send him off to school. Let the reader try to crack the nut himself; and not, as is usual in these lazy days, expect reviewers to do it for him. It will be wholesome exercise; and we will warrant the kernel worth the trouble.
Reprinted in Uncollected Writings, New York, 1912, 23-5.
See also No. 5, R. W. Emerson to Clough.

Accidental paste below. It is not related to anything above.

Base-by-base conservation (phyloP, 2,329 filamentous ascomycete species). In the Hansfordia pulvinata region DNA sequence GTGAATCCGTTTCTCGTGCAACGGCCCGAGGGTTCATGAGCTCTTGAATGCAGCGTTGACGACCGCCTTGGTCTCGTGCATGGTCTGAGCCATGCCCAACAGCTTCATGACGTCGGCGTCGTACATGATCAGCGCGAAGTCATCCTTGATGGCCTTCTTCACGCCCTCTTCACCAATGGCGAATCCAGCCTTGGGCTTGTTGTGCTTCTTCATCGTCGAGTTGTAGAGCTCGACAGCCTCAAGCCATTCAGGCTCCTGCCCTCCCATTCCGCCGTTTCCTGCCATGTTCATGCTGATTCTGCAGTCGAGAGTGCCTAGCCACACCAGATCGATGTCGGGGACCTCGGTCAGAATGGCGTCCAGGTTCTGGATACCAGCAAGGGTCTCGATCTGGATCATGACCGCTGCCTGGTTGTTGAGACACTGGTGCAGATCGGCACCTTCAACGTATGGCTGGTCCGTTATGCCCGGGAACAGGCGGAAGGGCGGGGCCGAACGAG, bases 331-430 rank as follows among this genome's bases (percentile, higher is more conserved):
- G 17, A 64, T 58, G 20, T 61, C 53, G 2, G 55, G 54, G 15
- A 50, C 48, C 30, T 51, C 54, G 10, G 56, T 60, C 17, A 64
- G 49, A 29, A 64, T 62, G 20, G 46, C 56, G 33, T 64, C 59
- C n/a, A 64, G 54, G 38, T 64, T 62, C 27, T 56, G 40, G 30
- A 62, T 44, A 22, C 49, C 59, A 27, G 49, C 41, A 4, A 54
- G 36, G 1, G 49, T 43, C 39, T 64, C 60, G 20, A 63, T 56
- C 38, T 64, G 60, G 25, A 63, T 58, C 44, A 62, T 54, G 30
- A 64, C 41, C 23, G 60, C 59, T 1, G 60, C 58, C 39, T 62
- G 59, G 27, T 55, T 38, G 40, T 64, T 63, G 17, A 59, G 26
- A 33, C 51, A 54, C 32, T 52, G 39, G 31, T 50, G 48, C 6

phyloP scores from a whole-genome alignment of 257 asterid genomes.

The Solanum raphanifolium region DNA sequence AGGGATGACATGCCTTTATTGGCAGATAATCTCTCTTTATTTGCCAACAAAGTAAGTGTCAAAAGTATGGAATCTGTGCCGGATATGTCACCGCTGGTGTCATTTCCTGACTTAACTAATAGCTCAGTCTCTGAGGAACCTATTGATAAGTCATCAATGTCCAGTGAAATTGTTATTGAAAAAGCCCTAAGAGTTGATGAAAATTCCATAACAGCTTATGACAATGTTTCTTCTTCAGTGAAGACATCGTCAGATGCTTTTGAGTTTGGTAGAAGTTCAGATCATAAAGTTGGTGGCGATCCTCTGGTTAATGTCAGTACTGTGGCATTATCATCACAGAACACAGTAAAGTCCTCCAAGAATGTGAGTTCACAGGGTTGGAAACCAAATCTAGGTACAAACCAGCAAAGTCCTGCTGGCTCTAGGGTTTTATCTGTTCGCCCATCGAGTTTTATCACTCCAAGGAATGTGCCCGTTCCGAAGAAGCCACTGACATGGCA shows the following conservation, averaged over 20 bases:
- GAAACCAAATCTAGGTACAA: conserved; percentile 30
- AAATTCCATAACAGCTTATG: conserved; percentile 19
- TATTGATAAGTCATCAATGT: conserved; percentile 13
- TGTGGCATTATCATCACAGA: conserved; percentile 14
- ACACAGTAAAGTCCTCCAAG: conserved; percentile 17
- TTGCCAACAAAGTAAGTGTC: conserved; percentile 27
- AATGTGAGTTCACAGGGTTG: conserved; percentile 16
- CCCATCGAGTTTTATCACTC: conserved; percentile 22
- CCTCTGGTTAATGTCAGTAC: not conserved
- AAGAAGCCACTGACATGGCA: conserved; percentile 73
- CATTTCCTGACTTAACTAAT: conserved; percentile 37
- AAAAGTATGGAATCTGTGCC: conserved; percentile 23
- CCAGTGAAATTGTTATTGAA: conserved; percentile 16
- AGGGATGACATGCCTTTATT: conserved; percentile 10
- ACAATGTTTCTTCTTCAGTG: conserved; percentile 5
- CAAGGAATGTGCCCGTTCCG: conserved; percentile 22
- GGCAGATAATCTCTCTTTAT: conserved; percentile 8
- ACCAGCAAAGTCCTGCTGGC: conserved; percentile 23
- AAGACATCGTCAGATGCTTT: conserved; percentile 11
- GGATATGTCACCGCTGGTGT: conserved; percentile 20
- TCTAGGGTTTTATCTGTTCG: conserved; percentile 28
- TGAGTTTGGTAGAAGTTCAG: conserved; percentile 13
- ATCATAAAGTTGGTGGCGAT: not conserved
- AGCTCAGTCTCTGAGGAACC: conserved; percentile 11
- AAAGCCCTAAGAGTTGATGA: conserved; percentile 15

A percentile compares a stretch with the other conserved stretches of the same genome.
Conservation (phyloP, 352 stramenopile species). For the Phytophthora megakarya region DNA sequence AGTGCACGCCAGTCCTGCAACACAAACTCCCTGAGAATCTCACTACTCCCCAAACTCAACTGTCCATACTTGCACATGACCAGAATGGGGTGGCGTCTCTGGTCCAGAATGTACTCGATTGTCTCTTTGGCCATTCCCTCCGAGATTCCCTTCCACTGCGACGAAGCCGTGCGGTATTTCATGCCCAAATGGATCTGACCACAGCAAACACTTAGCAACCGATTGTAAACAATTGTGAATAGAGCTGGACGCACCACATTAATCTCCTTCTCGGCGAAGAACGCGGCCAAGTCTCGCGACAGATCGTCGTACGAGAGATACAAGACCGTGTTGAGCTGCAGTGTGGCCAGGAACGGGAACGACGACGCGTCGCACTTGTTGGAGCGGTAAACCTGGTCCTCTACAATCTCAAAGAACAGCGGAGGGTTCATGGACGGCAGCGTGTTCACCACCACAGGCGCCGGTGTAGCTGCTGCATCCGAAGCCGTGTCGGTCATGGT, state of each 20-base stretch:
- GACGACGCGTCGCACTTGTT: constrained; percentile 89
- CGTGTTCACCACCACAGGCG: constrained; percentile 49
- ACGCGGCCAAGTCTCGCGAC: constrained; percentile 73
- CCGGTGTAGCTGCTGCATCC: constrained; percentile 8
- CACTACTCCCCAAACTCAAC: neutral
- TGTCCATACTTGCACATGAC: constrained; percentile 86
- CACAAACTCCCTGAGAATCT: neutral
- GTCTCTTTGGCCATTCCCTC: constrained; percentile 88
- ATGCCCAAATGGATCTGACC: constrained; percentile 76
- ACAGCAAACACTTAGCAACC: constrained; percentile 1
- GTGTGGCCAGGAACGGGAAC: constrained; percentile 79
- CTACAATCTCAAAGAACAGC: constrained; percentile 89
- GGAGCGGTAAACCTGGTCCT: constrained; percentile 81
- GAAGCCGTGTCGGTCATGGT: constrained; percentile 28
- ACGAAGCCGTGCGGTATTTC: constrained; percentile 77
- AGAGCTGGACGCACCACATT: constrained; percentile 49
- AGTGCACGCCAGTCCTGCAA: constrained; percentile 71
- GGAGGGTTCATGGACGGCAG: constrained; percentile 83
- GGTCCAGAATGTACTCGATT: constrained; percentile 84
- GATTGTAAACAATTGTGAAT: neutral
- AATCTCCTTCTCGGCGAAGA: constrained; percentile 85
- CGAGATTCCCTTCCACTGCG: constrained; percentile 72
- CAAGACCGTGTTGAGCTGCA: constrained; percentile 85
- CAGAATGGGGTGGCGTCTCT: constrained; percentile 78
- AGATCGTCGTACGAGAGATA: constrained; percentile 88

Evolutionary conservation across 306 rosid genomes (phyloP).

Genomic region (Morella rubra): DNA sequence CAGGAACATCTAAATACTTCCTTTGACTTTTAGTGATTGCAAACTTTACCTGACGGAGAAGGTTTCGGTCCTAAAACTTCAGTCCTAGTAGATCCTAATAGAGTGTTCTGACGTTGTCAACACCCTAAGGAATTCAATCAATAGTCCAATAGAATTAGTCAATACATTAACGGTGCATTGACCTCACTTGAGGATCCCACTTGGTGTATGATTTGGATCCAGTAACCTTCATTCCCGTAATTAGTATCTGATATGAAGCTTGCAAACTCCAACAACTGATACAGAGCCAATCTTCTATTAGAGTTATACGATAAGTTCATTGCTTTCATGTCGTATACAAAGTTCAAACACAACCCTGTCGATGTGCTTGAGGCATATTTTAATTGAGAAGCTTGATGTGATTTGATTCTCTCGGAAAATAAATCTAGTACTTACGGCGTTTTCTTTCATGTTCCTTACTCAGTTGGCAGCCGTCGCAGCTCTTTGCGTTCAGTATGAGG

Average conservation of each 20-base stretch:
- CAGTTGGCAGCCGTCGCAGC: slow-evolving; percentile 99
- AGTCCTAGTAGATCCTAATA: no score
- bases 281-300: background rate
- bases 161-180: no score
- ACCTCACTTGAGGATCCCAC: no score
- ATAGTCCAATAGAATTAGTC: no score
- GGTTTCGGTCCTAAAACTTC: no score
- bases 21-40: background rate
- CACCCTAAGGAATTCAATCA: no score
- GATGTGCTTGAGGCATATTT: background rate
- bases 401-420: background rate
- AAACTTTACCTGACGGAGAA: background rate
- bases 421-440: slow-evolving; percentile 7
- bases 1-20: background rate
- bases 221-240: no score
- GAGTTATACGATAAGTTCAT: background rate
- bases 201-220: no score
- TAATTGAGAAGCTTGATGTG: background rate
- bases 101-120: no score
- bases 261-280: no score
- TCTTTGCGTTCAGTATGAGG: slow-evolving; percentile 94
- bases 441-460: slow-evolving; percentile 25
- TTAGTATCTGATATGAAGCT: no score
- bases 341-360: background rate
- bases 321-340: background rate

Here is a new English poem which we heartily recommend to all classes of readers. It is an account of one of those Oxford readingparties which, at the beginning of a long vacation, are made up by a tutor with five or six undergraduates, who wish to bring up arrears of study, or to cram for examination and honors, and who betake themselves with their guide to some romantic spot in Wales or Scotland, where are good bathing and shooting, read six hours a day, and kill the other eighteen in sport, smoking, and sleep. The poem is as jocund and buoyant as the party, and so joyful a picture of college life and manners, with such good strokes of revenge on the old tormentors, Pindar, Thucydides, Aristotle, and the logical Aldrich, that one wonders that this ground has not been broken up before. Six young men have read three weeks with their tutor, and after joining in a country dinner and a dance in a barn, four of them decide to give up books for three weeks, and make a tour of the Highlands, leaving the other two partners with the tutor in the cottage, to their matutive, or morning bath, six hours’ reading, and mutton at seven. The portraits of the young party are briefly but masterly sketched. Adam the tutor, C